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THE principal collections of the British Poets were made at a time when the taste for French correctness was in the ascendant among us. This may in some measure account for the fact that so many smooth rhymsters, such as Pomfret, Yalden, Lansdown, &c. have been placed on that august list, while Lord Brooke, the Fletchers, Withers, Herrick, Habington, and Quarles, have been excluded from it; and it is only when some happy accident brings these writers and their productions under our notice, that we discover how many of the true poets of England have been pushed from their places, to make room for mere pretenders to the title. In some instances it would almost seem as if these writers had been studiously run down by those who stole from them first, and then sought to consign them to obscurity, in order to cover their own plagiarisms. From the days of Milton, however, down to those of Burns and Cowper, a very low


standard of poetic excellence prevailed in this country; and a trifling offence against good taste, a slight ruggedness in style and composition, were sufficient to condemn a poet of no mean order to oblivion; as if any correctness of taste or smoothness of versification could atone for the actual dearth of originality. Among those who have experienced in a remarkable degree this unfair treatment is the poet, a part of whose works we propose now to republish. He is entirely unnoticed in the great collections of Bell, Anderson, and Chalmers; and even Campbell, in his " Specimens of the British Poets," speaks in the most slighting manner of his talents and productions. All this, however, is trifling in comparison with the treatment he receives at the hands of his own county historian, Jones. This writer actually doubts whether Henry Vaughan ever produced any poetry whatever. He tells us that two little pieces of his, the "Olor Iscanus" and the " Charnel House," were published by Thomas Vaughan, in the name of his brother Henry; but that they were generally believed to be Thomas Vaughan's own compositions. So ignorantly and flippantly could the historian of Brecknockshire write respecting one of its greatest literary ornaments, whose works, now before us, amount to seven printed volumes. How far this depreciation was deserved, the poems preserved in the following pages will best testify; but we are much deceived if many of them do not commend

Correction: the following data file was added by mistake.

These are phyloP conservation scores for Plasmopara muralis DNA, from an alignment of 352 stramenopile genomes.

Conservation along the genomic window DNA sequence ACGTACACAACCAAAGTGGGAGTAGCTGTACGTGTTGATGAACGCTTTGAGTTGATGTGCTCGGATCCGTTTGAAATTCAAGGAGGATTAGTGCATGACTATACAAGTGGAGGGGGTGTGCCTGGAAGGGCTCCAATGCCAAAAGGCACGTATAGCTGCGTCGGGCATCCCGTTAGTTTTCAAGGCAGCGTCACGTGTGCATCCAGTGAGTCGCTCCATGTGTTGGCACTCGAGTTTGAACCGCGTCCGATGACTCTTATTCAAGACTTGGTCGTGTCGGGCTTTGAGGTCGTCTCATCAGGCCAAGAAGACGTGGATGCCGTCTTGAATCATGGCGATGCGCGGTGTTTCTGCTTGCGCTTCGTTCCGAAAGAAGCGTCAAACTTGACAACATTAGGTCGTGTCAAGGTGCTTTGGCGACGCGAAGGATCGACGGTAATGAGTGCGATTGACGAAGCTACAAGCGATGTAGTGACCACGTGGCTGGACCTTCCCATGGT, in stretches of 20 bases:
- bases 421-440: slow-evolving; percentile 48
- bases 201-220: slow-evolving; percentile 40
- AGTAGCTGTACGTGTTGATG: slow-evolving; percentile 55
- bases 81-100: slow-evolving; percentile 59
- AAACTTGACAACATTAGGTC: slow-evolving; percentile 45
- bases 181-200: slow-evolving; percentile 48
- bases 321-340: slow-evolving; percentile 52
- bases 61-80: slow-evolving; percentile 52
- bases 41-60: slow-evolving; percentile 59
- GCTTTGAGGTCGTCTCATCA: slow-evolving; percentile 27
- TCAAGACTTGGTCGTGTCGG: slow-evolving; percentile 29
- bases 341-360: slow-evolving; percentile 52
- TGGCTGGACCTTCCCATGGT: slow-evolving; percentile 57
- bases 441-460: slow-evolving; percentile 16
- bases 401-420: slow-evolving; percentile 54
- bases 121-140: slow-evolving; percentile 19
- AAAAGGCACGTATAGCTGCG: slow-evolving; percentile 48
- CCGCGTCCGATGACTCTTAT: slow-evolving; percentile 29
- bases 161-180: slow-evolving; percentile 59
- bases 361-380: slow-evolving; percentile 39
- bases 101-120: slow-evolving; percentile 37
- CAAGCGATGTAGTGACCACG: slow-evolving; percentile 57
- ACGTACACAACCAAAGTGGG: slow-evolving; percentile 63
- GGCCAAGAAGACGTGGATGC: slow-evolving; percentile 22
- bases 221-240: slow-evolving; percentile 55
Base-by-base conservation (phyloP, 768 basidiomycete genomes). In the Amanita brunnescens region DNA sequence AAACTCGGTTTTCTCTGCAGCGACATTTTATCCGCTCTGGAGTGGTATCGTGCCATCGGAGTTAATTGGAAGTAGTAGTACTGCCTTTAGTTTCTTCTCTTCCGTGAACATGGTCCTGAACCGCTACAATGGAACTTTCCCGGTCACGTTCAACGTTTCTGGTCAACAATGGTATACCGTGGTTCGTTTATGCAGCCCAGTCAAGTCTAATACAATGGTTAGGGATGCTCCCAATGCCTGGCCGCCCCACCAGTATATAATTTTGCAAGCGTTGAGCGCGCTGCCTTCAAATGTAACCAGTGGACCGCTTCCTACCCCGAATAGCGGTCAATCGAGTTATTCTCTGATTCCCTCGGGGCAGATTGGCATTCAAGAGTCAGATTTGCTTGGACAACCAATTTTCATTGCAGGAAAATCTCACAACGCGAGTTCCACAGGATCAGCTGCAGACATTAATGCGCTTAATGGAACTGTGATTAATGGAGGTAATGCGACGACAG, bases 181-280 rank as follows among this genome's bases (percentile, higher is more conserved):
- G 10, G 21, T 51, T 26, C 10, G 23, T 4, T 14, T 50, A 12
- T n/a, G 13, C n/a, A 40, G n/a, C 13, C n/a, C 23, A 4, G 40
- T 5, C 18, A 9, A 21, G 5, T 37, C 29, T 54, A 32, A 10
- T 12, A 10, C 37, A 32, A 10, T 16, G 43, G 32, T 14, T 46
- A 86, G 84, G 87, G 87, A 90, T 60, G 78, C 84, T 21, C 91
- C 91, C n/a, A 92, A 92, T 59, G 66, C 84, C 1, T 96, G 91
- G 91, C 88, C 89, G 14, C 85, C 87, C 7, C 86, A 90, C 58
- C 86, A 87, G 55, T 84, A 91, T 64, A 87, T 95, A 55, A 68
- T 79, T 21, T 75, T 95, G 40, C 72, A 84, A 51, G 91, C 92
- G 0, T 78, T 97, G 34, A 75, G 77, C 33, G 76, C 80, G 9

hemselves to all readers of true poetic taste, as among the most striking compositions of their age. In this case a desire will naturally arise to know something respecting the author, and this curiosity the editor here endeavours to gratify; and after carefully looking through the aforesaid volumes, and making what inquiries he could both at Oxford and in the neighbourhood where Vaughan lived and died, he offers in the following biographical sketch the results of his researches. It may be as well here further to observe, that Henry Vaughan the poet must not be confounded with another of the same name, college, and neighbourhood, who wrote two little theological pieces of some merit. Though possessing so many features in common, they were, as the records of Jesus College show, totally different persons.